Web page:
Principles for Good Practice Building Regulation: Enforcement

Principles for Good Practice Building Regulation: Enforcement

21 Oct 2020

By Adjunct Professor Kim Lovegrove MSE RML, Chairman of the IBQC, Senior Lawyer, Lovegrove & Cotton – Construction and Planning Lawyers

On 9 October 2020 Kim Lovegrove addressed the IBQC Conference on Principles of Good Practice Building Regulation. The following is an extract from his section on ‘Enforcement’:

Legislation cannot be used as an effective means of regulating professional competency and behaviours unless the enforcement regime has real teeth.

An enforcement regime can only be effective if governments commit significant financial and human resources to the task.

Sometimes the introduction of legislation designed to eliminate recalcitrant behaviour can have the opposite effect if enforcement resources are inadequate. In such circumstances, history is instructive in showing that the egregious behaviour that the new laws try to prevent can increase.

The experiment with prohibition in the 1920s is case in point. In a 1991 paper tilted Alcohol Prohibition Was a Failure, author Mark Thornton stated that:

“National prohibition of alcohol (1920 -33) – the ‘noble experiment’ – was undertaken to reduce crime and corruption, solve social problems, reduce the tax burden created by prisons and the poor houses and improve health and hygiene…… The results of the experiment clearly indicate that is was a miserable failure of all counts…although consumption of alcohol fell at the beginning of prohibition it subsequently increased. Alcohol became more dangerous to consume; crime increased…….”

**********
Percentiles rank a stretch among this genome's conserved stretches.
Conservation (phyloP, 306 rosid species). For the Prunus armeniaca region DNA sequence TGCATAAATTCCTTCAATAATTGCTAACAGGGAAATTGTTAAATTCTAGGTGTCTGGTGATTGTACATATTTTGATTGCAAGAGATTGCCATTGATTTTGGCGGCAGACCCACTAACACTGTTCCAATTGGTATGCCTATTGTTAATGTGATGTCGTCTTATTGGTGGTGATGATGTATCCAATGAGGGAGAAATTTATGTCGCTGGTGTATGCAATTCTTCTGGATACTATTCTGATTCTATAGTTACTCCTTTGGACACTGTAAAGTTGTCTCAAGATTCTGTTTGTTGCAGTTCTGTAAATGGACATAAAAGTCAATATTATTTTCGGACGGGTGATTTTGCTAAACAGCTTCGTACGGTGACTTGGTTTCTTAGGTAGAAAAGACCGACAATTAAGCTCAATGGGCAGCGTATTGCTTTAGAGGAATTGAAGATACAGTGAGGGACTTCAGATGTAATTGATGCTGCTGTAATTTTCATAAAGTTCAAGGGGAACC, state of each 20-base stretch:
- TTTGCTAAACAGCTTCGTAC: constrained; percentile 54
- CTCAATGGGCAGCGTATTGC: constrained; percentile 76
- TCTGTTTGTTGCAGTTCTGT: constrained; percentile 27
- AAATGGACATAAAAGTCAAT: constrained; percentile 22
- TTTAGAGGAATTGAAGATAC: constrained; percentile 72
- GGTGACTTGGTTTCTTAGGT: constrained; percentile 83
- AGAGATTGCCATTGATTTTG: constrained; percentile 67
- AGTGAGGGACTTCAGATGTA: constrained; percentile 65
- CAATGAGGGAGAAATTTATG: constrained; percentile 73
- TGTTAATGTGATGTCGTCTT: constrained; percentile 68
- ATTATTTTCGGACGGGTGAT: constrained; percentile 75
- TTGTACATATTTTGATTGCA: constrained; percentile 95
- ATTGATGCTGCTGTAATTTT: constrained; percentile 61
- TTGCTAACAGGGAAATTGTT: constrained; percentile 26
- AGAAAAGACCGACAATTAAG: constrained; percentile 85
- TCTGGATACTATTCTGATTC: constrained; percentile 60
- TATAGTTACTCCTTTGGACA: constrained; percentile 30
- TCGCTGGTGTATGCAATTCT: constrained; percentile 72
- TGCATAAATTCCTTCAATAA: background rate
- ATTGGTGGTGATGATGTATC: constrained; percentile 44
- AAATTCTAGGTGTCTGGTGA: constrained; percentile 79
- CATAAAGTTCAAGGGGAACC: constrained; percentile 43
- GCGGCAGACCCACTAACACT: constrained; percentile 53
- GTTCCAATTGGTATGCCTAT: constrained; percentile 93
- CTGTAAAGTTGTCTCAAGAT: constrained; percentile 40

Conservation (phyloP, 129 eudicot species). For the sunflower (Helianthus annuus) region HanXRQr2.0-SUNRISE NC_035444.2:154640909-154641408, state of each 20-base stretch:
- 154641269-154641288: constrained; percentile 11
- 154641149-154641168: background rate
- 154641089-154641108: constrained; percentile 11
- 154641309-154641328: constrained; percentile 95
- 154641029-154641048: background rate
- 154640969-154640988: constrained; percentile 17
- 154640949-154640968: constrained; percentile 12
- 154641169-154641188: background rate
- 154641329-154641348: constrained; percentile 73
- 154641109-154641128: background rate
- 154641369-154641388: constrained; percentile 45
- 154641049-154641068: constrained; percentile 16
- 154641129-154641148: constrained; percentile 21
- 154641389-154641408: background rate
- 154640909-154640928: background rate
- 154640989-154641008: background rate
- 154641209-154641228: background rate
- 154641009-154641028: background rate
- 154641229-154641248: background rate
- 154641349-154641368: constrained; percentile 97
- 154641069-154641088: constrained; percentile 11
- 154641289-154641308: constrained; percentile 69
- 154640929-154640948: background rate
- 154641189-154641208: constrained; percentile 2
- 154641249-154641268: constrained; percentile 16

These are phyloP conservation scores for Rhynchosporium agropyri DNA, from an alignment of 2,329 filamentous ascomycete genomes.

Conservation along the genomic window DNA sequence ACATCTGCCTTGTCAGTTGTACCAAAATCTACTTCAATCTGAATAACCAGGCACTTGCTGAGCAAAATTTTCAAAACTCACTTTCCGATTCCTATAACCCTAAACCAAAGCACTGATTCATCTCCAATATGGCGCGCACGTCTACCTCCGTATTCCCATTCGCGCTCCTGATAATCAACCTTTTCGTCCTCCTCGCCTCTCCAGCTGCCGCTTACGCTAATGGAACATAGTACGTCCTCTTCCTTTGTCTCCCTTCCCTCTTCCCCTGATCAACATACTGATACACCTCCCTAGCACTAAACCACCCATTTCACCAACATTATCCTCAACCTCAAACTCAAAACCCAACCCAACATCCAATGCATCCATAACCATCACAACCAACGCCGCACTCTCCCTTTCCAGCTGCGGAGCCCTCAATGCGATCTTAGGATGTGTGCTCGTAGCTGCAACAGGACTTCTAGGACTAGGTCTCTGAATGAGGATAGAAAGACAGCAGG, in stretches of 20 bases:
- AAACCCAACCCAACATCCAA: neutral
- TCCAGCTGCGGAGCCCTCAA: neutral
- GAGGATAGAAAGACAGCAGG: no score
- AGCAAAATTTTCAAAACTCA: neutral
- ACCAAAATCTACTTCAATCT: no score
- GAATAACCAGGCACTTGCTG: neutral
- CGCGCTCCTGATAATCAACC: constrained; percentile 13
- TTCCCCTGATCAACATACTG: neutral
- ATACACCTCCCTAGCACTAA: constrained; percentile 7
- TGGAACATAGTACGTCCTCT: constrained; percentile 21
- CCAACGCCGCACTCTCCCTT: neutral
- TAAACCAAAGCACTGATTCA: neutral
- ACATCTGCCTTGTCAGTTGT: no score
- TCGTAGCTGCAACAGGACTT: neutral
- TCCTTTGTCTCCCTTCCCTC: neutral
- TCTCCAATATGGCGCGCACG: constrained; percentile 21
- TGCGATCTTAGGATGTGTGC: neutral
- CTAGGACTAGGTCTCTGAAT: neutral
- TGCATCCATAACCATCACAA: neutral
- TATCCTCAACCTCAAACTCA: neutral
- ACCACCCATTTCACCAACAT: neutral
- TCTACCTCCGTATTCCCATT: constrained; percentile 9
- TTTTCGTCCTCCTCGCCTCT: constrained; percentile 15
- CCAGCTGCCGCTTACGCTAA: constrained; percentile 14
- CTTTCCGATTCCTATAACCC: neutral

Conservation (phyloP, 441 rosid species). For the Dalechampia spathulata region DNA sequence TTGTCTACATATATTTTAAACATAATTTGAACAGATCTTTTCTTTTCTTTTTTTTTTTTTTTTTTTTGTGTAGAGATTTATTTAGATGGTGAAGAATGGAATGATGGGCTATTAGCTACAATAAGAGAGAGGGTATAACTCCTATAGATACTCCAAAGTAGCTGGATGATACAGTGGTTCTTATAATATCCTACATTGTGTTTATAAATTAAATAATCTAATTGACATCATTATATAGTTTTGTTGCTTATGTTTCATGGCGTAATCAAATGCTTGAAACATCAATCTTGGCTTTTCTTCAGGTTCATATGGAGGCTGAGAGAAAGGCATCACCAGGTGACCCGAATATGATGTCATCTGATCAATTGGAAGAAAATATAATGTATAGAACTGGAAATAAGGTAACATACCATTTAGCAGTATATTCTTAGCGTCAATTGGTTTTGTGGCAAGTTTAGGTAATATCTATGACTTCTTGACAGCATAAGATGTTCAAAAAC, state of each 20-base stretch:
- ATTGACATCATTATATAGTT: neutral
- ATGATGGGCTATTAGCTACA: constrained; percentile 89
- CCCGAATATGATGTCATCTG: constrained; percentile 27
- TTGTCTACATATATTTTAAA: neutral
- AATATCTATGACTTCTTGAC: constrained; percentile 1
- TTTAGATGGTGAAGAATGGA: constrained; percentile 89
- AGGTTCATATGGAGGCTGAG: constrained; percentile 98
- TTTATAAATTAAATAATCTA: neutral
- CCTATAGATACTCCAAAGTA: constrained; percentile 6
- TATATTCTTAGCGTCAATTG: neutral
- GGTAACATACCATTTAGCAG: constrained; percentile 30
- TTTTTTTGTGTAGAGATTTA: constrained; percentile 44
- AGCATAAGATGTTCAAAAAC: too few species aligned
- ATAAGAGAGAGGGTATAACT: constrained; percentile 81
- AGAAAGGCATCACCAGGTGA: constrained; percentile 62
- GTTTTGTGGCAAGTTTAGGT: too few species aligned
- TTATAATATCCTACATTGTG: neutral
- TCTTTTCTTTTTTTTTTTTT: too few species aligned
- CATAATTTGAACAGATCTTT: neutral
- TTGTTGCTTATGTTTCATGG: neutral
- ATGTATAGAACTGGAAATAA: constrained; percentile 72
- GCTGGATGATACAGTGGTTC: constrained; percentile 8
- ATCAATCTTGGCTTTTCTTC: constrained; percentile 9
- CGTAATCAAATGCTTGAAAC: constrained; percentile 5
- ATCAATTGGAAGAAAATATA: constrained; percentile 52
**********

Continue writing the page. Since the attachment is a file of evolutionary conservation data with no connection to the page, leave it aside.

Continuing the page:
Lisa Dorr, in a paper titled Why Prohibition Failed, stated that:

“Even honest officials who did their best to enforce law were hampered at the outset by insufficient funding resources. The initial appropriation for enforcement was a paltry 2.1 million. Six years later, in 1927, the head of the [prohibition enforcement asked for at least 300 million per year to enforce the law effectively and he received only 12 million.  Inadequate resources at the federal level were matched by a lack of commitment to the law at the state and local levels.”

The Latvian supermarket roof collapse in 2013 that killed 54 people was, in part, due to the disbanding of the national building inspectorate on account of post-GFC austerity measures. Once the state-funded safeguard apparatus was removed, the holistic elements vital to the sound operation of the regulatory ecology lost shape.

Building regulations were not adhered to by some, which led to significant loss of life.

The collapse was yet another episode in a time that included a Brazilian nightclub inferno that killed hundreds and fatal fires in Bangladesh that killed scores of factory workers.

So, what is the take out for the building industry?

Inadequate enforcement, due in part to the underfunding of regulatory agencies seemed to be one of the contributing factors to these tragedies and unintended eventualities.

Not infrequently, reforming regimes introduce legislation to minimize or deter adverse conduct to little effect. Although the statutes may contain powerful penalty provisions that are designed as deterrents, the statutes are impotent if not enforced.

The post-GFC austerity measures that cut back government funding in key areas in Latvia and the failure of the prohibition regimes are instructive.

The worrying thing is this: as countries in a post COVID 19 world take on more debt and local government resources become further strained, the funding of law enforcement of building regulation is likely to diminish.